Fulfillment in food: A pilot study of a culinary curriculum's impact on internal medicine resident burnout.
Wood N, Garbarino A, and Willens DE. Fulfillment in food: A pilot study of a culinary curriculum's impact on internal medicine resident burnout. J Gen Intern Med 2018; 33(2):207.
J Gen Intern Med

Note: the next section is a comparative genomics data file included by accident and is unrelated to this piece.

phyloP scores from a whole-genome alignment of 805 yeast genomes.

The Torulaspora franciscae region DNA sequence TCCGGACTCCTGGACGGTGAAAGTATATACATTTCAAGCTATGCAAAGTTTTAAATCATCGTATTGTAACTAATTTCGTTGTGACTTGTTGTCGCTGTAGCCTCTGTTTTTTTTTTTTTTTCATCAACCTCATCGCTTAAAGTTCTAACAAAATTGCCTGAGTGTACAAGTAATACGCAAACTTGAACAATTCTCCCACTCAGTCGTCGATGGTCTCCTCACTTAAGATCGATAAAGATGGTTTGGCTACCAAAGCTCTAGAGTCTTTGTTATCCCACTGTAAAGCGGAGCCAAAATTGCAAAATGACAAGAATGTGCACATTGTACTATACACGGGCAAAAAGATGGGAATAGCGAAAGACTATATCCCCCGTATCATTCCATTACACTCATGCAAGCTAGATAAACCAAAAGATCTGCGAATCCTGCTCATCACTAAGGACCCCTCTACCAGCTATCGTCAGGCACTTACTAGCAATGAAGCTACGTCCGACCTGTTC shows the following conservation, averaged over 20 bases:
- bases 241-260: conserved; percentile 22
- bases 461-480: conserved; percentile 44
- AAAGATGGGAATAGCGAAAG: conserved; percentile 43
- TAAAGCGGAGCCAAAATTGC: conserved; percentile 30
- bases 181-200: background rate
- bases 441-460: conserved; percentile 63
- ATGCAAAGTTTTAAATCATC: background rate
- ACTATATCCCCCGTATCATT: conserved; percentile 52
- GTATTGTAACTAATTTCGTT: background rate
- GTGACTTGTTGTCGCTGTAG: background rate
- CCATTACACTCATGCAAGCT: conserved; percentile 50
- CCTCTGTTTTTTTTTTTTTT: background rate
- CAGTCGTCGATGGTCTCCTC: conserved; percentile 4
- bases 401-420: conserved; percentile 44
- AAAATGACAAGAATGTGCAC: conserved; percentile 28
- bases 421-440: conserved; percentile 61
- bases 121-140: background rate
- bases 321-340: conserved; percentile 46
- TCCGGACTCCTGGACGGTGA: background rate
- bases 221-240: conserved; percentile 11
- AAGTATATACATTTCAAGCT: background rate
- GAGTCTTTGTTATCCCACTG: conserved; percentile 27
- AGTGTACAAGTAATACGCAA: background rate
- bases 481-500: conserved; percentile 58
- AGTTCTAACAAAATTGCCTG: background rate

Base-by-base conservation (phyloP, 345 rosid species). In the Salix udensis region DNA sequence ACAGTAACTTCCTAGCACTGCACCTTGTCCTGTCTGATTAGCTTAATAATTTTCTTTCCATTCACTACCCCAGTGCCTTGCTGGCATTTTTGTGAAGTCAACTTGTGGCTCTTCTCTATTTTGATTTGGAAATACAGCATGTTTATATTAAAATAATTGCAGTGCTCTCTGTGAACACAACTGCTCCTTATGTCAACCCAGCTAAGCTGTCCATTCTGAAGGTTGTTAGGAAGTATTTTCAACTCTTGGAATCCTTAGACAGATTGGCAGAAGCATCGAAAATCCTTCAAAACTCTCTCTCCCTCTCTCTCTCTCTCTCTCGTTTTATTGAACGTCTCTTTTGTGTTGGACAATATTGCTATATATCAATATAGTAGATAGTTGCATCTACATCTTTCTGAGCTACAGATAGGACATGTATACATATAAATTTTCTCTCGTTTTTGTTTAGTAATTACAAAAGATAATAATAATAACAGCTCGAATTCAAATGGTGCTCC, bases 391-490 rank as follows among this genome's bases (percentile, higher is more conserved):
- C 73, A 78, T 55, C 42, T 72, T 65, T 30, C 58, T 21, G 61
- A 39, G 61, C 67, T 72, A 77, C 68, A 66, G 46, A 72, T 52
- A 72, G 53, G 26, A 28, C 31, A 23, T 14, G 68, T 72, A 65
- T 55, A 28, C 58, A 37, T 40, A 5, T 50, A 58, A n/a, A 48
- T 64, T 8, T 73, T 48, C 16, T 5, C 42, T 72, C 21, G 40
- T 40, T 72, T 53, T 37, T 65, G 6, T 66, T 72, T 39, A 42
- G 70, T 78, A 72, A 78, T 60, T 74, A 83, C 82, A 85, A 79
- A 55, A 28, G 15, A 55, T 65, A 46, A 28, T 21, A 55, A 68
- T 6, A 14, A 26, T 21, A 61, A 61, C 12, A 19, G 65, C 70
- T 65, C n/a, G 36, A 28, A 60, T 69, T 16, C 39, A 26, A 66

Background: Burnout among medical residents is increasing, with residency programs seeking ways toaddress this challenge. While leisure cooking has been associated with lower burnout among practicing physicians and a number of burnout interventions have been shown to be effective among residents, no research to date has investigated the efficacy of a cooking class in reducing resident burnout. We hypothesized that an engaging culinary skills class intervention would increase cooking proficiency, encourage health be-haviors, and decrease resident burnout. Methods: With all internal medicine residents at our health system eligible, 8 participants enrolled in a 2-hour class of culinary instruction and hands-on cooking in small groups. Assessment surveys were completed immediately prior to, immediately following, and 6 weeks after the intervention. The baseline and 6 weeks post-intervention surveys included the Abbreviated Maslach Burnout Inventory. Secondary outcomes included within-subject improvements and sustainability of culinary knowledge, skills, and healthy cooking frequency. Results: All 8 participants completeda survey for each of the 3 time-points. The results showed immediately post-intervention increases in cooking knowledge (standardized mean difference 1.87 [95% confidence interval 1.12, 2.63]), skills (0.85 [0.19, 1.50]), confidence (1.39 [0.64, 2.14]), and motivation (0.85 [0.16, 1.53]) compared to baseline. There were no statistically significant differences between the post-intervention and 6 weeks post-intervention surveys. At 6 weeks post-intervention, residents reported (on a scale of 0-10) they'd used their new knowledge and skills to positively impact their health (mean 8.1 [95% confidence interval 6.4, 9.8]), wellness (7.8 [6.3, 9.3]), and burnout (7.3 [5.8, 8.8]). However, self-reported number of home-cooked versus pre-prepared meals eaten per week remained stable over time. Baseline scores (on a scale of 0-18) on the Abbreviated Maslach Burnout Inventory were found to be 5.1, 7.9, and 14.8 for depersonalization, emotional exhaus-tion, and personal accomplishment, respectively. There were no statistically significant differences in these scores at 6 weeks post-intervention. Conclusions: This study demonstrates that a resident cooking class may improve culinary knowledge, skills, and confidence and that these improve-ments may be retained over time. It may also improve healthy behaviors. Burnout indices did not improve; however, baseline burnout levels were low. More studies with a greater number of participants and an increased frequency of intervention should be conducted.